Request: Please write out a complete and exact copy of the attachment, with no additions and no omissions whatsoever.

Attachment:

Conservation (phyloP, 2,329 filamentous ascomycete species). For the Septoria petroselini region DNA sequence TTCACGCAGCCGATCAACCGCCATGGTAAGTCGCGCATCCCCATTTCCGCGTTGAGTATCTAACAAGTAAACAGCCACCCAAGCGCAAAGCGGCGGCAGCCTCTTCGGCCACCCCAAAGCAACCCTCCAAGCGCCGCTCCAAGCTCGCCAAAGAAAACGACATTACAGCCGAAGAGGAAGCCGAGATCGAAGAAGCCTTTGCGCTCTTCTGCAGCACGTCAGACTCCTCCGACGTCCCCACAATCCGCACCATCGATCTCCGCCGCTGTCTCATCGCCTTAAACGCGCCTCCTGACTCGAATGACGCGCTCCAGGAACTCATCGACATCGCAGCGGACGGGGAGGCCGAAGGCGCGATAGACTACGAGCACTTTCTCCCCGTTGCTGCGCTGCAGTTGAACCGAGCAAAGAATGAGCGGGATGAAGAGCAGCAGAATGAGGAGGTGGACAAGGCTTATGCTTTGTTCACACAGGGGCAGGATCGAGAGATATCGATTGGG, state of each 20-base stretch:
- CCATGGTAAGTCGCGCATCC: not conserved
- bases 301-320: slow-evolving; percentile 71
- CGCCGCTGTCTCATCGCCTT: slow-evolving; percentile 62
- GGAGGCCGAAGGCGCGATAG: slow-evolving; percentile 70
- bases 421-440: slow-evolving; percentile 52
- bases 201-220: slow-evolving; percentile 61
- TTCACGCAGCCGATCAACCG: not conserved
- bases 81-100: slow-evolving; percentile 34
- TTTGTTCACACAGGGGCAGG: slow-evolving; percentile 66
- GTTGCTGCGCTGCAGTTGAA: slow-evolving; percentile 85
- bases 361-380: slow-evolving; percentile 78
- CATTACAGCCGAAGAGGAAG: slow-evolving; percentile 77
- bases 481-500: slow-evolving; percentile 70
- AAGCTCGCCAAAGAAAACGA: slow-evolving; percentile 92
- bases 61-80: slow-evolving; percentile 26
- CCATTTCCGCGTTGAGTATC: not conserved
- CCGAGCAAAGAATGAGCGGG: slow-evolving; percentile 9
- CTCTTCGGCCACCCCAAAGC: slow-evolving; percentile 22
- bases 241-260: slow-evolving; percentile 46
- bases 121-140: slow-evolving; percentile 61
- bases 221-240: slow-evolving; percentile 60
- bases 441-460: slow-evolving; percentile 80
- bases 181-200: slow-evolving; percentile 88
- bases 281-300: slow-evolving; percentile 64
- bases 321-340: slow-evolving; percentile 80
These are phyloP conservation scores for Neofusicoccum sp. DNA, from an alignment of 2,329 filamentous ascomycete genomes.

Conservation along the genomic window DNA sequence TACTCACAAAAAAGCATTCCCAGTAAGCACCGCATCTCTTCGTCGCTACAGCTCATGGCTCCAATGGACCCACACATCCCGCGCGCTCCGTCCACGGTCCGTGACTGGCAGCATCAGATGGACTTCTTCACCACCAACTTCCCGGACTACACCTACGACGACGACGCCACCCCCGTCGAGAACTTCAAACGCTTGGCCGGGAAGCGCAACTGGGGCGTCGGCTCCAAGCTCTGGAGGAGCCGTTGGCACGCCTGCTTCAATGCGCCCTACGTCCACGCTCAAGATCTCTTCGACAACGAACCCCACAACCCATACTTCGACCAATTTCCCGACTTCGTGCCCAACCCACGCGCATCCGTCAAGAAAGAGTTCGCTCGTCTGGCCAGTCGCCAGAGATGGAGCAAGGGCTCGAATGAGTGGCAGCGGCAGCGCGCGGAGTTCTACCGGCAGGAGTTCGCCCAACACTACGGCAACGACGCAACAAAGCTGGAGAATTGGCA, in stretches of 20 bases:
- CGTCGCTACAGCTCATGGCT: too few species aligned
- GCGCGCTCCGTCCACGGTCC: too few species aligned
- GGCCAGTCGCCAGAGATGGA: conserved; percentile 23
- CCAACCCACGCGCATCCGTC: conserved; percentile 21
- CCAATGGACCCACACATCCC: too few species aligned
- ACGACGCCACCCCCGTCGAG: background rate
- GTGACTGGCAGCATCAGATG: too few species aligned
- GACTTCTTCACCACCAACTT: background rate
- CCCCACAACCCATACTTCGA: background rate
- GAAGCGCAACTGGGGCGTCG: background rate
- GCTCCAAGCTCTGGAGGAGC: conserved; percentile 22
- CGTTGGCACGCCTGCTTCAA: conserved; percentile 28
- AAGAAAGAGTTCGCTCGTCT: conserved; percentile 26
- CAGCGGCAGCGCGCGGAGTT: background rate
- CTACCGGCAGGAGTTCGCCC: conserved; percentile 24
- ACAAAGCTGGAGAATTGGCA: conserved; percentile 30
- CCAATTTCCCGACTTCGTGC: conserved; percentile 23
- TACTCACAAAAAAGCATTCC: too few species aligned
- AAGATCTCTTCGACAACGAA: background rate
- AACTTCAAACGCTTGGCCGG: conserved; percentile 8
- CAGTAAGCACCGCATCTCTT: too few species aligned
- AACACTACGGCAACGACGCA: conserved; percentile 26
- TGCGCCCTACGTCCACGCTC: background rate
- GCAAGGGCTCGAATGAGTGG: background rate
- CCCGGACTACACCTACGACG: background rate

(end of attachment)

Conservation (phyloP, 2,329 filamentous ascomycete species). For the Septoria petroselini region DNA sequence TTCACGCAGCCGATCAACCGCCATGGTAAGTCGCGCATCCCCATTTCCGCGTTGAGTATCTAACAAGTAAACAGCCACCCAAGCGCAAAGCGGCGGCAGCCTCTTCGGCCACCCCAAAGCAACCCTCCAAGCGCCGCTCCAAGCTCGCCAAAGAAAACGACATTACAGCCGAAGAGGAAGCCGAGATCGAAGAAGCCTTTGCGCTCTTCTGCAGCACGTCAGACTCCTCCGACGTCCCCACAATCCGCACCATCGATCTCCGCCGCTGTCTCATCGCCTTAAACGCGCCTCCTGACTCGAATGACGCGCTCCAGGAACTCATCGACATCGCAGCGGACGGGGAGGCCGAAGGCGCGATAGACTACGAGCACTTTCTCCCCGTTGCTGCGCTGCAGTTGAACCGAGCAAAGAATGAGCGGGATGAAGAGCAGCAGAATGAGGAGGTGGACAAGGCTTATGCTTTGTTCACACAGGGGCAGGATCGAGAGATATCGATTGGG, state of each 20-base stretch:
- CCATGGTAAGTCGCGCATCC: not conserved
- bases 301-320: slow-evolving; percentile 71
- CGCCGCTGTCTCATCGCCTT: slow-evolving; percentile 62
- GGAGGCCGAAGGCGCGATAG: slow-evolving; percentile 70
- bases 421-440: slow-evolving; percentile 52
- bases 201-220: slow-evolving; percentile 61
- TTCACGCAGCCGATCAACCG: not conserved
- bases 81-100: slow-evolving; percentile 34
- TTTGTTCACACAGGGGCAGG: slow-evolving; percentile 66
- GTTGCTGCGCTGCAGTTGAA: slow-evolving; percentile 85
- bases 361-380: slow-evolving; percentile 78
- CATTACAGCCGAAGAGGAAG: slow-evolving; percentile 77
- bases 481-500: slow-evolving; percentile 70
- AAGCTCGCCAAAGAAAACGA: slow-evolving; percentile 92
- bases 61-80: slow-evolving; percentile 26
- CCATTTCCGCGTTGAGTATC: not conserved
- CCGAGCAAAGAATGAGCGGG: slow-evolving; percentile 9
- CTCTTCGGCCACCCCAAAGC: slow-evolving; percentile 22
- bases 241-260: slow-evolving; percentile 46
- bases 121-140: slow-evolving; percentile 61
- bases 221-240: slow-evolving; percentile 60
- bases 441-460: slow-evolving; percentile 80
- bases 181-200: slow-evolving; percentile 88
- bases 281-300: slow-evolving; percentile 64
- bases 321-340: slow-evolving; percentile 80
These are phyloP conservation scores for Neofusicoccum sp. DNA, from an alignment of 2,329 filamentous ascomycete genomes.

Conservation along the genomic window DNA sequence TACTCACAAAAAAGCATTCCCAGTAAGCACCGCATCTCTTCGTCGCTACAGCTCATGGCTCCAATGGACCCACACATCCCGCGCGCTCCGTCCACGGTCCGTGACTGGCAGCATCAGATGGACTTCTTCACCACCAACTTCCCGGACTACACCTACGACGACGACGCCACCCCCGTCGAGAACTTCAAACGCTTGGCCGGGAAGCGCAACTGGGGCGTCGGCTCCAAGCTCTGGAGGAGCCGTTGGCACGCCTGCTTCAATGCGCCCTACGTCCACGCTCAAGATCTCTTCGACAACGAACCCCACAACCCATACTTCGACCAATTTCCCGACTTCGTGCCCAACCCACGCGCATCCGTCAAGAAAGAGTTCGCTCGTCTGGCCAGTCGCCAGAGATGGAGCAAGGGCTCGAATGAGTGGCAGCGGCAGCGCGCGGAGTTCTACCGGCAGGAGTTCGCCCAACACTACGGCAACGACGCAACAAAGCTGGAGAATTGGCA, in stretches of 20 bases:
- CGTCGCTACAGCTCATGGCT: too few species aligned
- GCGCGCTCCGTCCACGGTCC: too few species aligned
- GGCCAGTCGCCAGAGATGGA: conserved; percentile 23
- CCAACCCACGCGCATCCGTC: conserved; percentile 21
- CCAATGGACCCACACATCCC: too few species aligned
- ACGACGCCACCCCCGTCGAG: background rate
- GTGACTGGCAGCATCAGATG: too few species aligned
- GACTTCTTCACCACCAACTT: background rate
- CCCCACAACCCATACTTCGA: background rate
- GAAGCGCAACTGGGGCGTCG: background rate
- GCTCCAAGCTCTGGAGGAGC: conserved; percentile 22
- CGTTGGCACGCCTGCTTCAA: conserved; percentile 28
- AAGAAAGAGTTCGCTCGTCT: conserved; percentile 26
- CAGCGGCAGCGCGCGGAGTT: background rate
- CTACCGGCAGGAGTTCGCCC: conserved; percentile 24
- ACAAAGCTGGAGAATTGGCA: conserved; percentile 30
- CCAATTTCCCGACTTCGTGC: conserved; percentile 23
- TACTCACAAAAAAGCATTCC: too few species aligned
- AAGATCTCTTCGACAACGAA: background rate
- AACTTCAAACGCTTGGCCGG: conserved; percentile 8
- CAGTAAGCACCGCATCTCTT: too few species aligned
- AACACTACGGCAACGACGCA: conserved; percentile 26
- TGCGCCCTACGTCCACGCTC: background rate
- GCAAGGGCTCGAATGAGTGG: background rate
- CCCGGACTACACCTACGACG: background rate